If you’re in a relationship and your partner lets you grow – even if they don’t actively encourage it – you’ll most likely remain with them. You might do this even if they exert control over or abuse you.
Whereas if they blatantly hinder or stop your personal growth you’ll most likely seek to escape.
A problem is that we often we seek other people, things and even objects, to help us grow. This is why working and having children are such a big part of life; they provide a form of validation, of worthiness, of meaning – and do so better than most other approaches. The only other thing that validates each of us more, makes life more meaningful, is love.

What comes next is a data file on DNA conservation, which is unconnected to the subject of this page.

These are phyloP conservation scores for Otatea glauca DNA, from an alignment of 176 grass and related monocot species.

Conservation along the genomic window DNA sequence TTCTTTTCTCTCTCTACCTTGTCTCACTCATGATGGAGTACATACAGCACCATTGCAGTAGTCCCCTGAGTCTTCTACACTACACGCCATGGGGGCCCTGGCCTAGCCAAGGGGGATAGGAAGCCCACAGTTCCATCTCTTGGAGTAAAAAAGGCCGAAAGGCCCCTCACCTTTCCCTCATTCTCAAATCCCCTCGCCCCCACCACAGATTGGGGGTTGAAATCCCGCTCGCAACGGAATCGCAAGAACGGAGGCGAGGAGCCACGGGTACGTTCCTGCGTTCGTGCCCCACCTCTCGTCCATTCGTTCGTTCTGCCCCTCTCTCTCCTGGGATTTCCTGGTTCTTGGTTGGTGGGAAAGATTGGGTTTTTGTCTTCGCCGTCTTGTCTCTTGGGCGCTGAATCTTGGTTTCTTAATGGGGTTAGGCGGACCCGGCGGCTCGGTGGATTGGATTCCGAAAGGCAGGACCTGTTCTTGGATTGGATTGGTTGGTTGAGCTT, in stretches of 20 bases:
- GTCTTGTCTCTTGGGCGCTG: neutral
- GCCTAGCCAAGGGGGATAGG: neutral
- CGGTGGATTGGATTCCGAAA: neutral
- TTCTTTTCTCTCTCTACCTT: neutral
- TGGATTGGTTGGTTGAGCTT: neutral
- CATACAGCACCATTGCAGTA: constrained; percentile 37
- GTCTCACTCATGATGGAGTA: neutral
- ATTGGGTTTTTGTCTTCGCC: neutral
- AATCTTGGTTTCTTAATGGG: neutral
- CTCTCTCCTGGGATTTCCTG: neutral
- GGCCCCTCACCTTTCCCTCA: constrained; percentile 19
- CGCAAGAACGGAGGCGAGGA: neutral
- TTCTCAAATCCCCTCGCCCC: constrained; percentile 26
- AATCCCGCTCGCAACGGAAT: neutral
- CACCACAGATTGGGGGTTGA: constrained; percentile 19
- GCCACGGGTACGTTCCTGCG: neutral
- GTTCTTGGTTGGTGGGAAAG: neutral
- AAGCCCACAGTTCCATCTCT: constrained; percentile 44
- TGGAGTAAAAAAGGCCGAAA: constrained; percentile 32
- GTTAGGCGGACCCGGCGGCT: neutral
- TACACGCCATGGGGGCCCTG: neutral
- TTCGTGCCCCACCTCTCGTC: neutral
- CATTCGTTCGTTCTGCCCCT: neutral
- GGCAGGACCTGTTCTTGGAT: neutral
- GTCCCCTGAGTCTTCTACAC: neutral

If you have a partner who validates you, appreciates you and what you do then you have an extraordinary love, a true love.
If your partner is not doing this for you, and this is where many relationships run into trouble, then you may begin to resent them. You may even seek someone whom you feel or think validates you, seemingly makes your life more worthwhile.
Do you seek a partner, or want your current partner if you have one, to do this for you – to accept you, approve you and solve your problems for you? Most of us want this, as it seems the easiest way to address our individual issues and make us feel worthy. See more here.